Wool Processing

Shearer sets new women’s eight hour strong wool ewe record

Doug Laing, Shearing Sports New Zealand, January 8, 2024

Amy Silcock in the last stages of her record shear, about the time she passed the previous record of 370 ewes. Image – SSNZ.

FARMER turned shearer Amy Silcock smashed the world women’s solo eight hour strong wool ewe record near the New Zealand town of Pahiatua yesterday, but the elation was still dimmed by the couple that got way.

Shearing under the watch of four World Sheep Shearing Record Society judges, the 37 year-old claimed the women’s shearing record with a tally of 386 at Ross Na Clonagh Farm, just off the Pahiatua track and where the temperature in the four-stand wool shed soared to about 32 degrees Celsius late in the afternoon.

But her final tally could have been 388, with the judges rejecting two of those shorn in the last of the four two-hour runs during the record bid that started at 7am, with breaks for morning and afternoon tea and lunch. She passed the previous record of 370 half an hour before the last of the sheep was put through the porthole just after 5pm.

Amy Silcock after setting a new record.

Keeping just ahead of the required pace from the start, Silcock caught, sheared and dispatched close to 25 tonnes of sheep and added about 1.35 tonnes of wool to the national fleece clip, the first three runs without blemish. With 95 and 97 in the two runs before lunch and a gut-busting 101 in the first two hours after what was a light graze, she still got 93 in the last two hours, but said, towel across the shoulders, stubbie in hand but strung out on the grass outside.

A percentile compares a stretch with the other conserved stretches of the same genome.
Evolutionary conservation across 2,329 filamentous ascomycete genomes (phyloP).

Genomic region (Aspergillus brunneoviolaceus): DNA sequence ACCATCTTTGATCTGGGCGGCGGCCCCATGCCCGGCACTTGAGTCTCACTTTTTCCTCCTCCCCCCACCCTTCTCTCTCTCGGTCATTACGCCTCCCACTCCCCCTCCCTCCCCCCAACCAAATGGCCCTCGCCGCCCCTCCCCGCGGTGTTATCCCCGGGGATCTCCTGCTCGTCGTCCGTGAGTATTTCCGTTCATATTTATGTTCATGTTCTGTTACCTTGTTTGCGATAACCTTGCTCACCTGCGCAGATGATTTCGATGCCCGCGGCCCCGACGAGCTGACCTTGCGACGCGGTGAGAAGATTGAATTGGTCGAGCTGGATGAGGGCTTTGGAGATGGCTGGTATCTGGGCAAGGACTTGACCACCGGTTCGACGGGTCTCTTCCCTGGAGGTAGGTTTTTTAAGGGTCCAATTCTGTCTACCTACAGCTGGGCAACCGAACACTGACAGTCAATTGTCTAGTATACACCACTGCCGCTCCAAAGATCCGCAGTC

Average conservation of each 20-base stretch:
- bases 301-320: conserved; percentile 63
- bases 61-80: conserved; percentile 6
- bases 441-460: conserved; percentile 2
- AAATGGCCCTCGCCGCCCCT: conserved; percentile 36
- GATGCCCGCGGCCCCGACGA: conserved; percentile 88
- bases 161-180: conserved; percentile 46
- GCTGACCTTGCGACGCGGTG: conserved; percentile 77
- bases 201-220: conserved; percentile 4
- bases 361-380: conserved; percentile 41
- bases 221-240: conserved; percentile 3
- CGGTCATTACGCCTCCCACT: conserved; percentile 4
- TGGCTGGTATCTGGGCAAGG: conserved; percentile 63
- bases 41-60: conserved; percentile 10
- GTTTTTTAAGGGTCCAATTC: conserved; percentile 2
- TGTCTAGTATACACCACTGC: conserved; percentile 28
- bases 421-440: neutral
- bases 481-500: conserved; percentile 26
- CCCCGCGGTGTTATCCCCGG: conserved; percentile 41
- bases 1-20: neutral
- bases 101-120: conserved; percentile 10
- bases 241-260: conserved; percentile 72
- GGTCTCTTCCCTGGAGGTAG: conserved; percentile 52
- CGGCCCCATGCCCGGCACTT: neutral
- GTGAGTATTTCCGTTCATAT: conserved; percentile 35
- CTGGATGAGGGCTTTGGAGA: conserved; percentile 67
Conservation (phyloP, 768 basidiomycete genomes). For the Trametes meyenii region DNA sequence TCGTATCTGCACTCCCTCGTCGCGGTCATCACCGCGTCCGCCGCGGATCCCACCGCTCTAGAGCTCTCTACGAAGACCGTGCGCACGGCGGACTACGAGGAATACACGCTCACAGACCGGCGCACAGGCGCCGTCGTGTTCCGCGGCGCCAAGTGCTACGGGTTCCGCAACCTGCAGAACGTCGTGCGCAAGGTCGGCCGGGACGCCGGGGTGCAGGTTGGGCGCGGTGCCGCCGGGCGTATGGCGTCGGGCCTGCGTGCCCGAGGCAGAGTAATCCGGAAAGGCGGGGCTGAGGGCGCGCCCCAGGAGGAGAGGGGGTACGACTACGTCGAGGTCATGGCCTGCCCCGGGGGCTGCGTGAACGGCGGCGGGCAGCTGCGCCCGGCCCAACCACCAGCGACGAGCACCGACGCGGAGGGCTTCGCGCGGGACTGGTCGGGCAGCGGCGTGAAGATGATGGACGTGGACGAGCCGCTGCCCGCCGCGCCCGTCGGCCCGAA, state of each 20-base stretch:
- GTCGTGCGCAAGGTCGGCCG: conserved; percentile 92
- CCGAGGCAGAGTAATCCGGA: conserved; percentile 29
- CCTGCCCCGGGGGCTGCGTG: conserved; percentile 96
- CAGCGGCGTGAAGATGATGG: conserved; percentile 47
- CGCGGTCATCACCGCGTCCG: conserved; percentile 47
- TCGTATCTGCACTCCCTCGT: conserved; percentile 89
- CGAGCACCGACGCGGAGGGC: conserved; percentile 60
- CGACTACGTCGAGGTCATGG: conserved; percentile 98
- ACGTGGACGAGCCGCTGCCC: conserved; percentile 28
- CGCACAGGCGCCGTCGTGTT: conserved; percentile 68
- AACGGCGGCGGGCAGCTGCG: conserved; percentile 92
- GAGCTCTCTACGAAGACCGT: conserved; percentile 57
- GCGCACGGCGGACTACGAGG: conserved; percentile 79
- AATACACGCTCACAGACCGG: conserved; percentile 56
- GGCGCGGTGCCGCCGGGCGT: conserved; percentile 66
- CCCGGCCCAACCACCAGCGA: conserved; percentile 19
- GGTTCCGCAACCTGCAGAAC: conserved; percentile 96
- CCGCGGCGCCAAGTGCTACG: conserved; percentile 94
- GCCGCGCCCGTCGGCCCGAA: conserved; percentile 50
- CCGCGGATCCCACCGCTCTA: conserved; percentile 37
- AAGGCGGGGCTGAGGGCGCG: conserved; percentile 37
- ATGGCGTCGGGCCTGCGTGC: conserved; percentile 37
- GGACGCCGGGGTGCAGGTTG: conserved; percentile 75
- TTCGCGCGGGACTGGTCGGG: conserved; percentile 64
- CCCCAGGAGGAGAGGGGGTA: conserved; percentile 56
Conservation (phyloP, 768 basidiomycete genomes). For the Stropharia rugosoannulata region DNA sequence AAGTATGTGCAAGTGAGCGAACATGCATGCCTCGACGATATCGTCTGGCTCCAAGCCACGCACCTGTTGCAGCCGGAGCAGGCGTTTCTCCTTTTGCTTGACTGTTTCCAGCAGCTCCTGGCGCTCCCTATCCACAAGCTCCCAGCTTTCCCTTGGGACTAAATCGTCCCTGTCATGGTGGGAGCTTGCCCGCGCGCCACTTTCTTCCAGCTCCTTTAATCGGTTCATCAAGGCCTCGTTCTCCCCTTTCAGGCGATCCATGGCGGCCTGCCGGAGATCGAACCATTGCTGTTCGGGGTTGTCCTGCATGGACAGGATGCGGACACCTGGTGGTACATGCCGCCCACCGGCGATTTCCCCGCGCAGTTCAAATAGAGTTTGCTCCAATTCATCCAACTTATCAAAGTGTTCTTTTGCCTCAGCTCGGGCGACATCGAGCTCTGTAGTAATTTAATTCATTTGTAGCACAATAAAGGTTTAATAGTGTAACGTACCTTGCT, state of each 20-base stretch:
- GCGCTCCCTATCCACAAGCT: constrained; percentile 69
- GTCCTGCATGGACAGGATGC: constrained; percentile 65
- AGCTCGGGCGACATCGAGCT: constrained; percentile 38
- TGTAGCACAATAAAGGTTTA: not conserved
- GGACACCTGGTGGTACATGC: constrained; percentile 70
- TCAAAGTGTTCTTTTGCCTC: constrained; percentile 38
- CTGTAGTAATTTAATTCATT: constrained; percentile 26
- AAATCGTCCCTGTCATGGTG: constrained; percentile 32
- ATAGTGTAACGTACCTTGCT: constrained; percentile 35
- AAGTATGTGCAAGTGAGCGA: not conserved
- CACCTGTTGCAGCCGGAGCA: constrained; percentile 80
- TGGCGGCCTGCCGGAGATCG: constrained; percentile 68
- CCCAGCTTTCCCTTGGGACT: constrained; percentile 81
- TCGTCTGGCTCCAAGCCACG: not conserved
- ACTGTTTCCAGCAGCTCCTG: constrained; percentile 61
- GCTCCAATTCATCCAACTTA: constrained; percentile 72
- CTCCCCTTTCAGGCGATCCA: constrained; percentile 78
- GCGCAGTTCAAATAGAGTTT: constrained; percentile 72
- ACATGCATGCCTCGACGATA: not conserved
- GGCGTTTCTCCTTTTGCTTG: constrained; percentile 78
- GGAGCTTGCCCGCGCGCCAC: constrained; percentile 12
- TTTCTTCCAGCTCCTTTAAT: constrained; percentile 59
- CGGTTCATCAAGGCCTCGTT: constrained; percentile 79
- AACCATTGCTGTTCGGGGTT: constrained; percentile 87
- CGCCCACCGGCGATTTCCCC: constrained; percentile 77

“I’m disappointed I lost two in the last run,” she said.

“I’m glad I got that third run (the 101), but it buggered me. I’ve got nothing left.”

Previous holder and Kent farmer Marie Prebble had runs of 94, 93, 93, and 90 when she established the record in the United Kingdom in August 2022.

Now the holder of two-records – having first appeared on the records scene in a women’s four-stand lamb shearing tally – Silcock did have enough in her afterwards to say she’s got more to come.

“I’d like to do a two-stand,” she said.

“Just got to find the right person and the right sheep.”

There had been a scare with rain and a drop in temperature on Saturday, when a shear of 10 of the flock produced an average 3.478kg a ewe, safely above the minimum requirement of 3kg.

It proved ideal on the day, but how long she will be the holder depends on the first challenge, on Wednesday, when the record will be tackled by well-performed competition shearer Catherine Mullooly at Nukuhakari Station, 780 Te Marama Road, Waikawau, on the North Taranaki coast west of Te Kuiti.

Also at Ross Na Clonagh was Scottish shearer Una Cameron, who gave Silcock her first shearing job in the UK, and who is also planning a ewes record in the UK in August – “but not sure which one.”

Judging panel convener Mike Henderson, a New Zealander based in West Australia for many years and living at Dongara, north of Perth, described Silcock’s achievement as “a gutsy effort”, with a good support crew, including farmers Matt and Sarah Walker.

The Summer is now heading for a reshaping of all four women’s solo strong wool records, with both the eight hour and nine hour lamb shearing records having been smashed before Christmas, and an attack on the nine hour ewe record scheduled for February.

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